Inspired by Is there any type of liquid, other than mercury, that PTFE teflon is known to "float" to the surface in?, are there gases that are more dense than liquids? (So bubbles would sink down instead of bubbling up?)

  • 10
    $\begingroup$ The critical point of Xenon is at a temperature of 16,6 °C and a pressure of 5,84 MPa (~ 58 bar) with a density of 1.1 $\mathrm{g\, cm^{-3}}$. Water is liquid under this conditions. I guess that water drops would float up in gaseous Xenon slightly below the critical point ($p < p_{crit}$, $T < T_{crit}$). $\endgroup$
    – aventurin
    Feb 10 '16 at 18:21
  • $\begingroup$ @aventurin thanks, this gives rise to another question, but that would be physics: would liquid droplets form and raise, or gas bubbles form and sink? $\endgroup$ Feb 10 '16 at 18:26
  • 1
    $\begingroup$ What about sulphur hexafluoride? It can allow a solid boat to float on it, but I'm not sure about how a liquid would work with it. Also, Just shake up some oil and water to see how the two separate. My guess would be that the gas separating from the water would do the same. $\endgroup$
    – N A
    Feb 11 '16 at 1:48
  • $\begingroup$ @NA A boat can float on SF6 because the boat shape holds air. A solid block of the same material would sink. At standard temperature and pressure, there is no known liquid less dense than SF6 or even WF6. $\endgroup$
    – f''
    Aug 20 '16 at 6:46
  • 2
    $\begingroup$ @aventurin Amazingly, YouTube user Cody Don Reeder (of Cody's Lab fame) managed to implement this after some trial and error. Watch this video to see liquids floating in gaseous xenon at room temperature. Mind blown! $\endgroup$ Jul 16 '17 at 5:19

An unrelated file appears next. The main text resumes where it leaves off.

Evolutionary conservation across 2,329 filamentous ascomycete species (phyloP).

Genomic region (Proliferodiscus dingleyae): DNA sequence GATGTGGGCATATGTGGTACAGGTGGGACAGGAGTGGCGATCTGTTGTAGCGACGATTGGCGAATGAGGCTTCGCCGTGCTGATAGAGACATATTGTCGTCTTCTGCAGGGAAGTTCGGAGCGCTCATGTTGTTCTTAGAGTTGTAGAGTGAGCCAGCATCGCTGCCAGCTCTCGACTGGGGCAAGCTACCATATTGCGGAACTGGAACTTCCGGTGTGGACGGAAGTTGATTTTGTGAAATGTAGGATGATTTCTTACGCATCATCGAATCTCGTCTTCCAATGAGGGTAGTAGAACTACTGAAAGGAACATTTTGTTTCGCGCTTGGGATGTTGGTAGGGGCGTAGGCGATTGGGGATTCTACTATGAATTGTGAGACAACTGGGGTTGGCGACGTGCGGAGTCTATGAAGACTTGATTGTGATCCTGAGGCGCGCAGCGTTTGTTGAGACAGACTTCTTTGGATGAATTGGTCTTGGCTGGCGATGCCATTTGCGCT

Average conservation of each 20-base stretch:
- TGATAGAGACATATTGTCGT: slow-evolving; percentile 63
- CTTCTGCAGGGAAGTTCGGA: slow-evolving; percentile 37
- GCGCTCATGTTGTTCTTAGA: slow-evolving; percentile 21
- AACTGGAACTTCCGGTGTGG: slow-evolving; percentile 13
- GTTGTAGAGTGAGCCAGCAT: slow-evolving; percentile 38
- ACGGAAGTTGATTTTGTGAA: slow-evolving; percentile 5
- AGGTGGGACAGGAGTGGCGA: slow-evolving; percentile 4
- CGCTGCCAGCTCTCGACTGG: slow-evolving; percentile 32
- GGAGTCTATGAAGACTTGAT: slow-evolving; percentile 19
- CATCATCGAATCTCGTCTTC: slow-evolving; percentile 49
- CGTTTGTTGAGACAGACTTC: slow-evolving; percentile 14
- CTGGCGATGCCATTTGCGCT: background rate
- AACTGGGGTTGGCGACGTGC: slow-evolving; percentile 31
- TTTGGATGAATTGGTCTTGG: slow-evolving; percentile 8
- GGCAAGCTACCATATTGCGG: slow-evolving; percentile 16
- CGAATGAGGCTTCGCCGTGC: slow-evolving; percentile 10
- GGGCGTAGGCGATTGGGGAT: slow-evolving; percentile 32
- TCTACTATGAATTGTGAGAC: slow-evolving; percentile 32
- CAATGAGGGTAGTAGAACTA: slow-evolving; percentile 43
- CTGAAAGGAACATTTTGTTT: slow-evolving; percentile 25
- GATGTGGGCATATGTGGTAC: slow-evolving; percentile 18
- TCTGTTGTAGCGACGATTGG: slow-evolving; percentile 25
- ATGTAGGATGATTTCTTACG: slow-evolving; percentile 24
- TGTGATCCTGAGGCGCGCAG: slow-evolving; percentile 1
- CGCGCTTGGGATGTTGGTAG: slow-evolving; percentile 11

It depends on the conditions. Let's start decomposing your question in two related questions:

Denser gasses at SATP?

There are indeed some gasses that are quite dense. Sulfur hexafluoride has a density of 6.17 g/L while tungsten hexafluoride of 12.4 g/L. But usually, they are not so dense compared to the density of liquids.

Lightest liquid at SATP?

The density of liquids largely depends on the atomic mass of the compounds. Hydrogen that is the compound with the lowest atomic mass has a density of 70.85 g/L, which is probably the lowest density you can find.

So at room temperature is not possible but if you increase the pressure the density of the gasses will increase while the density of the liquid won't increase much because liquids are not appreciably compressible. It is hence theoretically possible to achieve a gas with a greater density compared to that one of a liquid, and also the coexistence of the two phases should be possible in certain conditions but the pressure required won't allow you to observe it.

Bubbles sinking down?

That won't happen also if there was a denser gas compared to a liquid. Bubble formation is quite a different process in this case inverting the gravity would be better! ;-)


Your Answer

By clicking “Post Your Answer”, you agree to our terms of service, privacy policy and cookie policy

Not the answer you're looking for? Browse other questions tagged or ask your own question.